In the prologue to my soon-to-be-published book The Wisdom of Whores, I give an example of the different ways nerds like me look at cause and effect in health. When I was writing it, I made up an example out of the air — something that I thought that people would relate to and be amused by, but not take too seriously. I hit upon the link between sex and depression.
Now, guess what? Australian researchers have gone and done the study. With results I wouldn’t have expected.
The passage in The Wisdom of Whores read:
In the first lecture, we ”reviewed” all the major study types. For example the case-control study, where you find a group of people with a disease, and then look for people who are much the same but without the disease. You compare the two groups to see if they have different risks. It’s a relatively cheap method, but it doesn’t tell you much about the order in which things happen. I can’t remember all the examples used in the lecture, but let’s say you want to look at causes of depression in women. You start with 600 depressed women, find another 600 who match them on age, ethnicity and educational status, and then ask them all about their lives. Let’s say you find out that women who are depressed are six times more likely not to have had sex in the last year as women who are cheerful. That means if you’re not having sex you get depressed, right? But hang on, couldn’t it be that women who are moping around looking miserable don’t get laid much?
Perhaps you’d be better off with a cohort study. You start off with several thousand women who are perfectly happy. Then you follow them over time, recording their behaviours, and see which of them get depressed. If you find that women who have sex are less likely to become depressed than women who aren’t getting any, it suggests it is the lack of sex that causes the depression, not the depression which stops you getting laid. You can throw out the “misery guts” theory and recommend more good sex as an intervention to promote mental health.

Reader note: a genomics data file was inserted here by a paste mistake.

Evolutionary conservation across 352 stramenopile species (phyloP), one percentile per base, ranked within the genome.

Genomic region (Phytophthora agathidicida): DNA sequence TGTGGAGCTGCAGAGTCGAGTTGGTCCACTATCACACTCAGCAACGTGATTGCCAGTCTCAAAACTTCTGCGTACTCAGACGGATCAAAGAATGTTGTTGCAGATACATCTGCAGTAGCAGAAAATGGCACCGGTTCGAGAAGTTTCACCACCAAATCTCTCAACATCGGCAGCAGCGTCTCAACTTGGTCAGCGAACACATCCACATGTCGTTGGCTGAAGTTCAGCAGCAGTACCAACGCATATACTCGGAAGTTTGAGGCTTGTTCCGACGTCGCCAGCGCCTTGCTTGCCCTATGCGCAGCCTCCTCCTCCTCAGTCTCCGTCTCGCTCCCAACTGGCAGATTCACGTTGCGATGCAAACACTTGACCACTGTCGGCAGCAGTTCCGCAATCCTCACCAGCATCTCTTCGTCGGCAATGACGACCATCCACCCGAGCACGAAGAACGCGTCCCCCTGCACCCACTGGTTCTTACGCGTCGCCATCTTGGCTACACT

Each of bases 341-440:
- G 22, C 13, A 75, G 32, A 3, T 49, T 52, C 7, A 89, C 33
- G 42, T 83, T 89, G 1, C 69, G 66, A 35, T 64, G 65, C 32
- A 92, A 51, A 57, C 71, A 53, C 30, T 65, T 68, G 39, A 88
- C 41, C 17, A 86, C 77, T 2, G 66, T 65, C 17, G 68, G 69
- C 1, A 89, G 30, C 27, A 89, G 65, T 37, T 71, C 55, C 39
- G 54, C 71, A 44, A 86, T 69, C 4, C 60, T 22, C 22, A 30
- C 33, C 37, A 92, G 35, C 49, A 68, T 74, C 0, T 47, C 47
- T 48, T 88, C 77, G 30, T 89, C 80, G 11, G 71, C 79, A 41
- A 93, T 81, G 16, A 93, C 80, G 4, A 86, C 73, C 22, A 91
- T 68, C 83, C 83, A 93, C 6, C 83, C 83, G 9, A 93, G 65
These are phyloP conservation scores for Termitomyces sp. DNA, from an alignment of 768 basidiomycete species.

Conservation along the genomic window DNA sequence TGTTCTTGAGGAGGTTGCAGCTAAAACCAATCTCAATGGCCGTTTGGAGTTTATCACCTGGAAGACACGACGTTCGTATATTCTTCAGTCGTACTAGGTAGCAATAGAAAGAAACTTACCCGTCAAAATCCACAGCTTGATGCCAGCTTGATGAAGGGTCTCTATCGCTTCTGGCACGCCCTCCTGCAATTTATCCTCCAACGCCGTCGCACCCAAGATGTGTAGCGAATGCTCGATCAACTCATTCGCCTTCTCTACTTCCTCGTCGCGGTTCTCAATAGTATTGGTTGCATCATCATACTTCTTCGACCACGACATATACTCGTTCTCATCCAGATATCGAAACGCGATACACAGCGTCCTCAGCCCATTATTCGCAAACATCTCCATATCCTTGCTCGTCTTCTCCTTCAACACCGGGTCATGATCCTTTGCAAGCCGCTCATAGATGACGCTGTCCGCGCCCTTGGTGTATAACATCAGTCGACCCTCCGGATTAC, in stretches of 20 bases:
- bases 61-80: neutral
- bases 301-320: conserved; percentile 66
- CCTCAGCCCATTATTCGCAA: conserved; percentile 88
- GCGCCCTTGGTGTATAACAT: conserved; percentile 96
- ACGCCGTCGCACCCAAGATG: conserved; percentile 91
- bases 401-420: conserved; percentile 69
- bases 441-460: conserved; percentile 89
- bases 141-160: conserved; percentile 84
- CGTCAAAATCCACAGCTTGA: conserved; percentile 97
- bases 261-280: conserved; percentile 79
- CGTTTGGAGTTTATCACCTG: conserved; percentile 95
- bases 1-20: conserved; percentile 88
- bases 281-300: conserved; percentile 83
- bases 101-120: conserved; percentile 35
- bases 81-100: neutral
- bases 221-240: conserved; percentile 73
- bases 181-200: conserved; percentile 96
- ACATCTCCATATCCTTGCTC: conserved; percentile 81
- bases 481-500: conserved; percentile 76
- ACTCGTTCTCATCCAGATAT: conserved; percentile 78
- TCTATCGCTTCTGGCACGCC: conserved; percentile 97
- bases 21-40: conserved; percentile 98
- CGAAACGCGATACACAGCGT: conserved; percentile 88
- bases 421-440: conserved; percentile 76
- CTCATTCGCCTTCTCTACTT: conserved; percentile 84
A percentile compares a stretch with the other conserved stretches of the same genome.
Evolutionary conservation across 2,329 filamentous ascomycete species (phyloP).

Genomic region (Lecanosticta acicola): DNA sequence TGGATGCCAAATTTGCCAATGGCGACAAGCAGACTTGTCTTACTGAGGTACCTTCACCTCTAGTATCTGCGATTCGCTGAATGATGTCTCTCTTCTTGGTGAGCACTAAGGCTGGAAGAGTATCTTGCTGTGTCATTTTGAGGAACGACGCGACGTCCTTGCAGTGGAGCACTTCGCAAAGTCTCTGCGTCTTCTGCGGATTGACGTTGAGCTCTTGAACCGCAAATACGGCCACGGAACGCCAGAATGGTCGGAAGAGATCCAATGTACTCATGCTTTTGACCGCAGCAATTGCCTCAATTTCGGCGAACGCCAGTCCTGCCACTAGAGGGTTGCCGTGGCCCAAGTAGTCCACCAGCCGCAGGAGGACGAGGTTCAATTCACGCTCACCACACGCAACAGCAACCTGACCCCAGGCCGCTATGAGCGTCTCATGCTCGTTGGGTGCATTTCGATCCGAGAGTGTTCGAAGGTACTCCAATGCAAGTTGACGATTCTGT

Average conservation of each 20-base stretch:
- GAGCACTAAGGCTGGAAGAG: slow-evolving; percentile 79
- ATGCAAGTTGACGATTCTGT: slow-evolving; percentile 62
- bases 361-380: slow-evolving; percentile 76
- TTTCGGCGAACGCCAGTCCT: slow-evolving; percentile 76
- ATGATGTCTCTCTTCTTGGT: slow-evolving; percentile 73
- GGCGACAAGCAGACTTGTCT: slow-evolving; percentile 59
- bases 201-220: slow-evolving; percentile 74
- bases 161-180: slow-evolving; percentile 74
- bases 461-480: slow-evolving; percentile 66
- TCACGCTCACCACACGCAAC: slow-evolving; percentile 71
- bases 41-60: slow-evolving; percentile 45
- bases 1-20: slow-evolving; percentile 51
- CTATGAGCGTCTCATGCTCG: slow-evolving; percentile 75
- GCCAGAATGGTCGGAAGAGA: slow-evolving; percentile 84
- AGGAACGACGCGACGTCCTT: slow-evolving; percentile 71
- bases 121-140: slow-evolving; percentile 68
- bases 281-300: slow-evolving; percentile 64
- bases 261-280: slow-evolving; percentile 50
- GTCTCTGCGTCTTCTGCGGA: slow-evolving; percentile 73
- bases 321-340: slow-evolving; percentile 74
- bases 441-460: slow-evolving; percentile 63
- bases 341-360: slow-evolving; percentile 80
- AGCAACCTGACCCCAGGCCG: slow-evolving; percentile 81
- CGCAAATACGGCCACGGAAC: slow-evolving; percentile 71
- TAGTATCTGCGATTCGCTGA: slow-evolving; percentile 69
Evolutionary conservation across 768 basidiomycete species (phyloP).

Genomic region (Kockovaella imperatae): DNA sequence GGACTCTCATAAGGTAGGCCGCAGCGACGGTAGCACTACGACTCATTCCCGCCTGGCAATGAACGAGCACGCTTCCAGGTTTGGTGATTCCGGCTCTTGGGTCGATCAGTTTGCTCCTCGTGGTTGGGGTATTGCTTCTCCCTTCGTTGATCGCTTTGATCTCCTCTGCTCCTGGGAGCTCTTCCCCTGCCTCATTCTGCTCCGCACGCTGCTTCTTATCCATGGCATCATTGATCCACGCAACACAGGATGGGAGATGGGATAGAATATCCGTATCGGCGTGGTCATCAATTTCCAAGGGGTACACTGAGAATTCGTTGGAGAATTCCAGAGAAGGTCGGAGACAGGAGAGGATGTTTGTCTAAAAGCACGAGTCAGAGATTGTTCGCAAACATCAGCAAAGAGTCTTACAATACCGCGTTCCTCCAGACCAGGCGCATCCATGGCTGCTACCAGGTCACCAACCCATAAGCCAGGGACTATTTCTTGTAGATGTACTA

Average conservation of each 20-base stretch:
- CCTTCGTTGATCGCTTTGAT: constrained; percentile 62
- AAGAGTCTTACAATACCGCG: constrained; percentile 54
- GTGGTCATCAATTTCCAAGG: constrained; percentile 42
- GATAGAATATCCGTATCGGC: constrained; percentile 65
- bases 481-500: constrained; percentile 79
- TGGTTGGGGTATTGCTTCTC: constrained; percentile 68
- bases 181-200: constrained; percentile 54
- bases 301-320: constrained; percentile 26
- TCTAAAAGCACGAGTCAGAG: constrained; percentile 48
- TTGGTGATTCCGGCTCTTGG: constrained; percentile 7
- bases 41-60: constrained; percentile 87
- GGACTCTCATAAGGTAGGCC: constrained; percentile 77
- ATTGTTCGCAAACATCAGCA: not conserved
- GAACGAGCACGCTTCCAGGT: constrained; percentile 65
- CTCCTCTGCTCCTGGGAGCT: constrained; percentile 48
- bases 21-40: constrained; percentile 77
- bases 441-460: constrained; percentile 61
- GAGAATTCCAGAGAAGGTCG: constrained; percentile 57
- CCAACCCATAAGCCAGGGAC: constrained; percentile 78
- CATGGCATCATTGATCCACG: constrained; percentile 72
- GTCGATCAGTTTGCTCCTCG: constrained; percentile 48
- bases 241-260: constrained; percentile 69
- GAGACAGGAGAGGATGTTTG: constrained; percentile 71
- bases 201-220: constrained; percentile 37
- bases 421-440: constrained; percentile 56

The Australian research, led by Sabura Allen, isn’t published in full yet. But according to an AAP report, they found that depressed women have more sex than happy women, at least in Melbourne where the study was conducted. I’m looking forward to seeing the full paper. But I’d be prepared to bet that these results come from a cross-sectional study, not one that follows women over time. If I’m right, we’re still left with the question, which come first, the depression or the sex?
As Melbourne stalwarts Rob Moodie and Gabriel Gate say in their wonderful new book “Recipes for a Great Life”, “We want to be held,kissed, caressed. It’s why we seek relationships”. To this extent, they seem to agree with Allen, who advances the theory that women who are a bit miserable go looking for sex because it makes them feel better. But the Melbourne Life Cooks recipe for better sex? “Have Fun”. Which leaves me with an alternative hypothesis about the link between sex and sadness for women. Perhaps they’re not having fun. Perhaps men in Melbourne are just not very good at sex. That would be depressing…